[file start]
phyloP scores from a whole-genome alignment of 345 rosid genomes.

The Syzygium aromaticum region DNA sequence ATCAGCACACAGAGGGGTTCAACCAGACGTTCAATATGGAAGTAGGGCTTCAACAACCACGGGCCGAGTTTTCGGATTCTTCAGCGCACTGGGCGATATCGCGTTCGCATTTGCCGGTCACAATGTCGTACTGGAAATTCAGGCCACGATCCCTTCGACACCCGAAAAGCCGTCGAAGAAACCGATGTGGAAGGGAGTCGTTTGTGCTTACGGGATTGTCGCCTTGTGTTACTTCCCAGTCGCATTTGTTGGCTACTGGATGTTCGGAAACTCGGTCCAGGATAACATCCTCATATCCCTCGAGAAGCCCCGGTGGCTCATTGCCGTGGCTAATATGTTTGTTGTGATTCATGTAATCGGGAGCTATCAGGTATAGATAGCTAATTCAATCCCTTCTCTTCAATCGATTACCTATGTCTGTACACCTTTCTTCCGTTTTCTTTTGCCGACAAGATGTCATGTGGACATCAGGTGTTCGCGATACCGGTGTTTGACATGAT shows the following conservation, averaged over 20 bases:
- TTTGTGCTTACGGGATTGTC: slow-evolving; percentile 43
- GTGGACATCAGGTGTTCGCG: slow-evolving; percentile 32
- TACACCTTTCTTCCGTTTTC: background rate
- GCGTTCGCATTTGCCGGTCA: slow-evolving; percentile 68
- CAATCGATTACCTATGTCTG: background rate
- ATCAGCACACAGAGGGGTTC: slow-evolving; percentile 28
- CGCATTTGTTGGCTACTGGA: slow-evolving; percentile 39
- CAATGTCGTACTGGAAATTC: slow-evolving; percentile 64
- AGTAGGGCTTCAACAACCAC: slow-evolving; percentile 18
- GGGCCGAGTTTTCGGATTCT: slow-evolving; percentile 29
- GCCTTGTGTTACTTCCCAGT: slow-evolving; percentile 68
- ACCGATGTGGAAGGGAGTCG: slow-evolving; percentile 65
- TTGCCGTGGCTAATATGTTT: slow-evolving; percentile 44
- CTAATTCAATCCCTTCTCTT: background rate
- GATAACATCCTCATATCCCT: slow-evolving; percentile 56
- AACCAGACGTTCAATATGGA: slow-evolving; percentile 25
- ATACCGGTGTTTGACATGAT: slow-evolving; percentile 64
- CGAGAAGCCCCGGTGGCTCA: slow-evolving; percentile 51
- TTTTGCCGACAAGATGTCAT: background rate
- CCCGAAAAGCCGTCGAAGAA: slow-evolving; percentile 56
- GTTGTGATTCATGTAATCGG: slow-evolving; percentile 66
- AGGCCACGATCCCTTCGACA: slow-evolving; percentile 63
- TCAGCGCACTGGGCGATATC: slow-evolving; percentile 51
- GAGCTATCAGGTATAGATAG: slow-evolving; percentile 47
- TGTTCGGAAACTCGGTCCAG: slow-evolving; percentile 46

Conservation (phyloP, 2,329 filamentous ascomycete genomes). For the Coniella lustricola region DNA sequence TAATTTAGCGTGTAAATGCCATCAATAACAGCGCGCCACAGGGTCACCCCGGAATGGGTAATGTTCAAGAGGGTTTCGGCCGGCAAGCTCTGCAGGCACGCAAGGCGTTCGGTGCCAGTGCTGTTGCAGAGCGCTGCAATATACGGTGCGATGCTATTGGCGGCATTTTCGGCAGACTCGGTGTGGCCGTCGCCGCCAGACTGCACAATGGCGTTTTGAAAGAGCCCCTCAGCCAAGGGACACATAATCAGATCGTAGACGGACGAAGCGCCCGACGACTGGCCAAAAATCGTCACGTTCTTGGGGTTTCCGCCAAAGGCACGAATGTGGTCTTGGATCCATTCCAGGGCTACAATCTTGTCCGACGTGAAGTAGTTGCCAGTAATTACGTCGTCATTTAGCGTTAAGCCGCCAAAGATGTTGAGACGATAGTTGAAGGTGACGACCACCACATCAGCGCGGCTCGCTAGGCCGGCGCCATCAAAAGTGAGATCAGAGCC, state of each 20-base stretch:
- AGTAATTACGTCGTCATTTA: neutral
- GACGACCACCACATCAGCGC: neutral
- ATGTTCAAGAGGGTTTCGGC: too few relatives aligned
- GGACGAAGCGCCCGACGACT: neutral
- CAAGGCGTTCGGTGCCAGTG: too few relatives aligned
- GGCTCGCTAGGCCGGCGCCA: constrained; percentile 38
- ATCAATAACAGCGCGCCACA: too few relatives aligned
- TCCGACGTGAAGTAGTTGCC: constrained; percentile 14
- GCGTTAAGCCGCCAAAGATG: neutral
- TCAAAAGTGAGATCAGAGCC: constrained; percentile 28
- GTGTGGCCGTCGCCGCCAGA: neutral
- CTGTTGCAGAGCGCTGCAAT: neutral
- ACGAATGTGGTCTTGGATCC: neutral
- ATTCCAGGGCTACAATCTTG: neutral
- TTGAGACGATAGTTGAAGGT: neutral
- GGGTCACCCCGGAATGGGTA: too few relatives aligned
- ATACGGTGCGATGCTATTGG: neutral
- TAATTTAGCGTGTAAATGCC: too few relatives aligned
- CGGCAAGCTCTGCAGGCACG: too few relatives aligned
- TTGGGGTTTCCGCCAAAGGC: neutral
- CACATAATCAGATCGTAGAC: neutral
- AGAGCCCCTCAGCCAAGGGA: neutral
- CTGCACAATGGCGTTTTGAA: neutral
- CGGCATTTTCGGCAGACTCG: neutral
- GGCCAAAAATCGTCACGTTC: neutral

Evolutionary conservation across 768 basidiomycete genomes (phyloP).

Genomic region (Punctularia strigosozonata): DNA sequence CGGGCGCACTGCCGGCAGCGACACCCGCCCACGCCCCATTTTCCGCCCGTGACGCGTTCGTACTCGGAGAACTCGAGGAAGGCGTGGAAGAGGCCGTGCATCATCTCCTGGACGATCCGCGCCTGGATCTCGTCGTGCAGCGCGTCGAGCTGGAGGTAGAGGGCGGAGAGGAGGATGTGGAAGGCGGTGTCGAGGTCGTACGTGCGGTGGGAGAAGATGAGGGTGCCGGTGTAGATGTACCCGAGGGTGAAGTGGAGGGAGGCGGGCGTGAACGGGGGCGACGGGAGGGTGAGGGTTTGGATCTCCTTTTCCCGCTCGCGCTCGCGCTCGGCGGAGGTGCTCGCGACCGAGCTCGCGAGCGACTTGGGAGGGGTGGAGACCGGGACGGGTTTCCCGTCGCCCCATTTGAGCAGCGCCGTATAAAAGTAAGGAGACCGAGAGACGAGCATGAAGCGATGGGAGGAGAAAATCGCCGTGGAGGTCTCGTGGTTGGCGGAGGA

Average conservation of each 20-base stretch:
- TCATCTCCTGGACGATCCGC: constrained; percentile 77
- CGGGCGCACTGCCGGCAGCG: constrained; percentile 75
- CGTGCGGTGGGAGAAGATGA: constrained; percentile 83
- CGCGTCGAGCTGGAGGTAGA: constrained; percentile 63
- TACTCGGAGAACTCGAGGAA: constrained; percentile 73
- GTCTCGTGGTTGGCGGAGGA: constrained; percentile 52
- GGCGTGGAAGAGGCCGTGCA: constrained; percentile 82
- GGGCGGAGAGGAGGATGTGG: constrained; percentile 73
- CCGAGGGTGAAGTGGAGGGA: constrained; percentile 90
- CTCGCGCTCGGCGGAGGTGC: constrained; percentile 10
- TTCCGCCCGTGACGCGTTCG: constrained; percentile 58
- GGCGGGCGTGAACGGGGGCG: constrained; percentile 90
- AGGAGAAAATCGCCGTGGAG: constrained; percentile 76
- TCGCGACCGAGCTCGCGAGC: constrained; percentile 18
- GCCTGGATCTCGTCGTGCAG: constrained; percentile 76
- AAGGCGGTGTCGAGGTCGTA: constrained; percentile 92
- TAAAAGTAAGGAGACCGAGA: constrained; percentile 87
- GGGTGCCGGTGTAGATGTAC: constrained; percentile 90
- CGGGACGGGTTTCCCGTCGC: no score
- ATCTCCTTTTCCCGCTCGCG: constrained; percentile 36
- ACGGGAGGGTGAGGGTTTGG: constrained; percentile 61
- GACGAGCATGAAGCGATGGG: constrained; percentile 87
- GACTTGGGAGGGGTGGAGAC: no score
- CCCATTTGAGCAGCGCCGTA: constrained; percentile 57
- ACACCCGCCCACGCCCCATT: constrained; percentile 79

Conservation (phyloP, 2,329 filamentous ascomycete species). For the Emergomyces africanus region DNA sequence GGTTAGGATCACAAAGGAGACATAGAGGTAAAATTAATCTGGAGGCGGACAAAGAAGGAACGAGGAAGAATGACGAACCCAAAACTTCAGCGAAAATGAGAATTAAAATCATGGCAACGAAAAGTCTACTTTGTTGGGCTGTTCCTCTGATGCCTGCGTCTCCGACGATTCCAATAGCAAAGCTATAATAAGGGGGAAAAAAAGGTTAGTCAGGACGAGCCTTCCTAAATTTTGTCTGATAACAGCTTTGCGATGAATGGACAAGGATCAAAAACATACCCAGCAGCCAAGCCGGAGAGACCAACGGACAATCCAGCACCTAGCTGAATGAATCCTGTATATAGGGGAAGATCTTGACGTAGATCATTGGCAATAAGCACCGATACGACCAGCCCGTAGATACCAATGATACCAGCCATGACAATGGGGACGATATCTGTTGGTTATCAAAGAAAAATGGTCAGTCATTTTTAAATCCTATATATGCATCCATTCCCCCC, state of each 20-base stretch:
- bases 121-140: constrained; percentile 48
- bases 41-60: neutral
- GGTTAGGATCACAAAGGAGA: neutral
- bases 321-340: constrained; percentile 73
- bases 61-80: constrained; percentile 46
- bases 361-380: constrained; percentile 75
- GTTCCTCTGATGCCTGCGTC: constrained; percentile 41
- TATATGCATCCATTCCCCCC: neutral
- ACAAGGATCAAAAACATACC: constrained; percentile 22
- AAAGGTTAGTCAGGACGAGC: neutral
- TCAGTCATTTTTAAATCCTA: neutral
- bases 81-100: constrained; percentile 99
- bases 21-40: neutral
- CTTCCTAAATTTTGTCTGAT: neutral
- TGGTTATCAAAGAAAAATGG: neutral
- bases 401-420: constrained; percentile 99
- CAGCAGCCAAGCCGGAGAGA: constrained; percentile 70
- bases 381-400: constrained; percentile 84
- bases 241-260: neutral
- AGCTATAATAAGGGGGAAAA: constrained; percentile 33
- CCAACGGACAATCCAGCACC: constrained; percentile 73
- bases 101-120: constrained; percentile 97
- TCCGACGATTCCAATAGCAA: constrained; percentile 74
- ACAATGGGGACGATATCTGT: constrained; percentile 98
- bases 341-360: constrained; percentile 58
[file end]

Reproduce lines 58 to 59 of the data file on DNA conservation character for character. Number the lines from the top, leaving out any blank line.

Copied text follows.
- CGGGCGCACTGCCGGCAGCG: constrained; percentile 75
- CGTGCGGTGGGAGAAGATGA: constrained; percentile 83